The number of refugees and migrants prepared to make perilous journeys to flee conflict and persecution is at an all-time high.
According to UNHCR, more than 1.3 million people have sought safety and refuge in Europe since 2015 and more than 60 million people are on the move worldwide.
2016 was the deadliest year on record for refugees and migrants crossing the Mediterranean. Tragically, more than 3,900 people drowned, exceeding the number of deaths for the whole of 2015. This sad statistic spurred Save the Children to respond in launching a search and rescue vessel in the Mediterranean,
The Vos Hestia was launched on 7 September 2016 with the sole purpose of rescuing refugees and migrants on the busy North Africa to Italy route. A person taking off on this route is eight times more likely to die in the course of the journey than someone on the overland Aegean path through Turkey.
The vessel has the capacity to rescue and accommodate 300 people at any one time. Essential services are provided to families and children once on board, including water, blankets and medical care. We also provide safe spaces for children on board, where our expert staff can help give them the emotional care they need to recover from trauma.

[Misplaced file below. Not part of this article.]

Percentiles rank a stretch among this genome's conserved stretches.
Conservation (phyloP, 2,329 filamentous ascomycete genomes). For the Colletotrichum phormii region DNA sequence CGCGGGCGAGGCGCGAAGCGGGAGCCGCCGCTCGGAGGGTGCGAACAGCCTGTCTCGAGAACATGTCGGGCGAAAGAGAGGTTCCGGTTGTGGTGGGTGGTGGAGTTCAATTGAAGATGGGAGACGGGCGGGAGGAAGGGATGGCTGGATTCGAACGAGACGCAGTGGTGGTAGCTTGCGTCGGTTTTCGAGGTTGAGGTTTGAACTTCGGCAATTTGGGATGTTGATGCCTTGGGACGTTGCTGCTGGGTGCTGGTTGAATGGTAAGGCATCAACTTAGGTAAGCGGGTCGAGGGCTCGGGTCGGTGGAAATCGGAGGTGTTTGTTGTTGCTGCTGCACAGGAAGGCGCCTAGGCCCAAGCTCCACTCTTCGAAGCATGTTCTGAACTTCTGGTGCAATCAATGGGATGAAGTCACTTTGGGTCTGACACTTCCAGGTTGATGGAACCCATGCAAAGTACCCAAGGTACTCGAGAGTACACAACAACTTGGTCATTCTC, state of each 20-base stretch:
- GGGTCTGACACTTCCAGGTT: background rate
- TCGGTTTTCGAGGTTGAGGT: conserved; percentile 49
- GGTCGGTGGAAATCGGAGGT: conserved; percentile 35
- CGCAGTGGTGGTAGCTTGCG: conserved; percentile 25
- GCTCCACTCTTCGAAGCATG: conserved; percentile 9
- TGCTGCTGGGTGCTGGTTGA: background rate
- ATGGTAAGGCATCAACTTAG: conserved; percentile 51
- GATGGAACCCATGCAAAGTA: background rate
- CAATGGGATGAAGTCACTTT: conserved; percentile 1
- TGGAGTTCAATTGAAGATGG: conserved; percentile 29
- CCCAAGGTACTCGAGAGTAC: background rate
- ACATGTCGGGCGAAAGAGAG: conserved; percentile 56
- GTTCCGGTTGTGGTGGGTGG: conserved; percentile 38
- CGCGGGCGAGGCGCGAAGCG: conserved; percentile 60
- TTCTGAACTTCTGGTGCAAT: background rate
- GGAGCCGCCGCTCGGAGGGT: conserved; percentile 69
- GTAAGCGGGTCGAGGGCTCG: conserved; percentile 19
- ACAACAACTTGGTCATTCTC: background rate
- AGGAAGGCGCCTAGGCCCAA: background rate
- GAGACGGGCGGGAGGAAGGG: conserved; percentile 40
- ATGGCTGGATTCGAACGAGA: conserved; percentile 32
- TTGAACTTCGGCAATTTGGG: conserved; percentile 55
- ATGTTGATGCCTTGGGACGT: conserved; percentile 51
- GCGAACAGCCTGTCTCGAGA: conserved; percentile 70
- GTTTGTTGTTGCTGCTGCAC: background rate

A mass rescue
In one rescue mission that took place on 12-13 November, nine-year-old Nasreen* and her six-year-old brother Ahmad* were among the 100-plus people who were pulled from a deflating rubber dinghy. Tragically, their mother's lifeless body was discovered in the bottom of the dinghy. They weren’t travelling with any other relatives.
Ahmad* and Nasreen* received psycho-social support from a specialist on-board child protection team. During the two-day journey to Italy following the rescue, Save the Children's on-shore team secured them a spot in a dedicated children's home whilst Italian social services began the search for a family with whom to place them in the long term.
“Two young children have witnessed their mother die in unspeakable circumstances. There are no words to describe the horrific events we have witnessed,” said Roger Alonso, Team Leader on the Vos Hestia.
It doesn’t stop with the ship
Once children and their families reach the Italian port, our work does not stop there. We are present in the Italian ports where refugees and migrants disembark, and are recognised as the leading agency working on child protection. We ensure that rescued accompanied and unaccompanied children understand the legal process and their rights, and we work with local authorities to identify long-term solutions that are in the children’s best interests.
As of the Vos Hestia’s last mission for the season in November, we had rescued more 2,215 people, of whom 494 were children. And when the perilous journey starts again this year, Save the Children will be there.
The Vos Hestia will be resume rescues in early April 2017, keep and eye out for more updates later in the year.